The Plight of Ainu, Indigenous People of Japan

Okada, M.V.
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Myron B. Thompson School of Social Work, University of Hawaii at Manoa
After over a hundred years of forced assimilation and discriminatory policies, in 2008, the Japanese government finally recognized Ainu as an indigenous people of Japan. These policies eroded the identity and sense of worth of Ainu people, confiscated their homelands, and caused considerable suffering over several generations. The passage of such policies were unknown to the Japanese public who remained ignorant of Ainu cultural values and traditional ways of living, thereby devaluing and relegating them to an invisible status. This article describes the systematic introduction of policies, which endangered the survival of Ainu as a people and continuance of their culture. The effects of these oppressive policies are examined as well as the need for indigenous research, which advocates for social justice.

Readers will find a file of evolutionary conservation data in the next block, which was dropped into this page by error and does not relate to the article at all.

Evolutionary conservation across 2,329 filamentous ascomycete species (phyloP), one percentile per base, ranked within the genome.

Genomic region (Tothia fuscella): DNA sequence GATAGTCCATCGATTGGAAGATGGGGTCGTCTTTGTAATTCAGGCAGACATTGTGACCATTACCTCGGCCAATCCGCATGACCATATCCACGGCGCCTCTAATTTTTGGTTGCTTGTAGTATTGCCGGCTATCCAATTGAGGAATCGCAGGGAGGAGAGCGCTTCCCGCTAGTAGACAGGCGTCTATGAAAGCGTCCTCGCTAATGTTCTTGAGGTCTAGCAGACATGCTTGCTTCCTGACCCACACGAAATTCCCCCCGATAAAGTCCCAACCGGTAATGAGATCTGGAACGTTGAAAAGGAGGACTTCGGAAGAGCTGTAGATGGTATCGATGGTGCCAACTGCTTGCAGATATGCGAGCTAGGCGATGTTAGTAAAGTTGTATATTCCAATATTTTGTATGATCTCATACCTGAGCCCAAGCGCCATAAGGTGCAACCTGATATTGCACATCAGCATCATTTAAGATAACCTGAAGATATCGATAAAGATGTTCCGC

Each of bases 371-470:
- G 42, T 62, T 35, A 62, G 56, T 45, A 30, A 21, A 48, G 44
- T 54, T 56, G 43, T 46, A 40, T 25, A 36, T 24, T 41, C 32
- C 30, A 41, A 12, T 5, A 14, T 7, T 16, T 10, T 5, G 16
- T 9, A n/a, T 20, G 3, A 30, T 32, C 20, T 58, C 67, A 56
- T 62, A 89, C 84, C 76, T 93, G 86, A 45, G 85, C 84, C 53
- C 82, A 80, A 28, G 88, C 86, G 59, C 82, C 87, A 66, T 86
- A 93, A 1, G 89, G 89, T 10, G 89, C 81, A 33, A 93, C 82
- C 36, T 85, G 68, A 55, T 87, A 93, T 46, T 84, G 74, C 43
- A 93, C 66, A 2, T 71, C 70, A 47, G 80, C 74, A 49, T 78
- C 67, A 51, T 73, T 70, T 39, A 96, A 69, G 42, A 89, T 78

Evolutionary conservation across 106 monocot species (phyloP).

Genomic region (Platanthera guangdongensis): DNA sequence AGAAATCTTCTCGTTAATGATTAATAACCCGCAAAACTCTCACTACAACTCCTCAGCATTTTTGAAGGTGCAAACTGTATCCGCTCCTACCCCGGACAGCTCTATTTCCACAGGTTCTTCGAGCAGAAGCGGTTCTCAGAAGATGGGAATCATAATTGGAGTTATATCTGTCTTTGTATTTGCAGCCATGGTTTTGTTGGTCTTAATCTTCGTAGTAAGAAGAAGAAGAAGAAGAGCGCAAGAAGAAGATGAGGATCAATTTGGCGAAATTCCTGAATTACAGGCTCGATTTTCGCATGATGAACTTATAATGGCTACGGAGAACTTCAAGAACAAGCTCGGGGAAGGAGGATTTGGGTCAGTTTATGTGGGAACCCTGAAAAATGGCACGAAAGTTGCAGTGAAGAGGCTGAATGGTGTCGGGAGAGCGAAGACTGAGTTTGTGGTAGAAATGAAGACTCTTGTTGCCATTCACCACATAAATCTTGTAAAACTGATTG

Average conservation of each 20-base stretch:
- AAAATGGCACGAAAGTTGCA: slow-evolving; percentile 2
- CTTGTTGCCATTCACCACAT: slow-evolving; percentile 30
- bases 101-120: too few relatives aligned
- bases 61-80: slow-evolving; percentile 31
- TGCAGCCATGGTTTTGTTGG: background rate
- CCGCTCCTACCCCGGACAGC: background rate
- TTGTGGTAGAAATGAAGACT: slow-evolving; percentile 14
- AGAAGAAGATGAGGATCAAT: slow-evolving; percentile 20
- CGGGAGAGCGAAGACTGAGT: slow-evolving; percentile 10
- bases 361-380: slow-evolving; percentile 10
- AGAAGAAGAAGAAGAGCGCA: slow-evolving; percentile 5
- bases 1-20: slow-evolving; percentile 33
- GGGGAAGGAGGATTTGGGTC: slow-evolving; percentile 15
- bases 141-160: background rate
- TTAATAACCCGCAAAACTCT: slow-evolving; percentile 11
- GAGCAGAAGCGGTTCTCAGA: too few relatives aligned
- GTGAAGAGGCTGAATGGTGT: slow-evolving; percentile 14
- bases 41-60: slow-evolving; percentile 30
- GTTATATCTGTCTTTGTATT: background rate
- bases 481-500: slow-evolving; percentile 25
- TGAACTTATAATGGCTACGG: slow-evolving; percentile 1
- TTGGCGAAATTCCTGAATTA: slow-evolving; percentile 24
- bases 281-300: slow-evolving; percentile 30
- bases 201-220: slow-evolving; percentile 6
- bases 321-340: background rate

Ainu, Japan, public policy, history, indigenous people
Okada, M.V. (2012). The Plight of Ainu, Indigenous People of Japan. Journal of Indigenous Social Development, 1(1).
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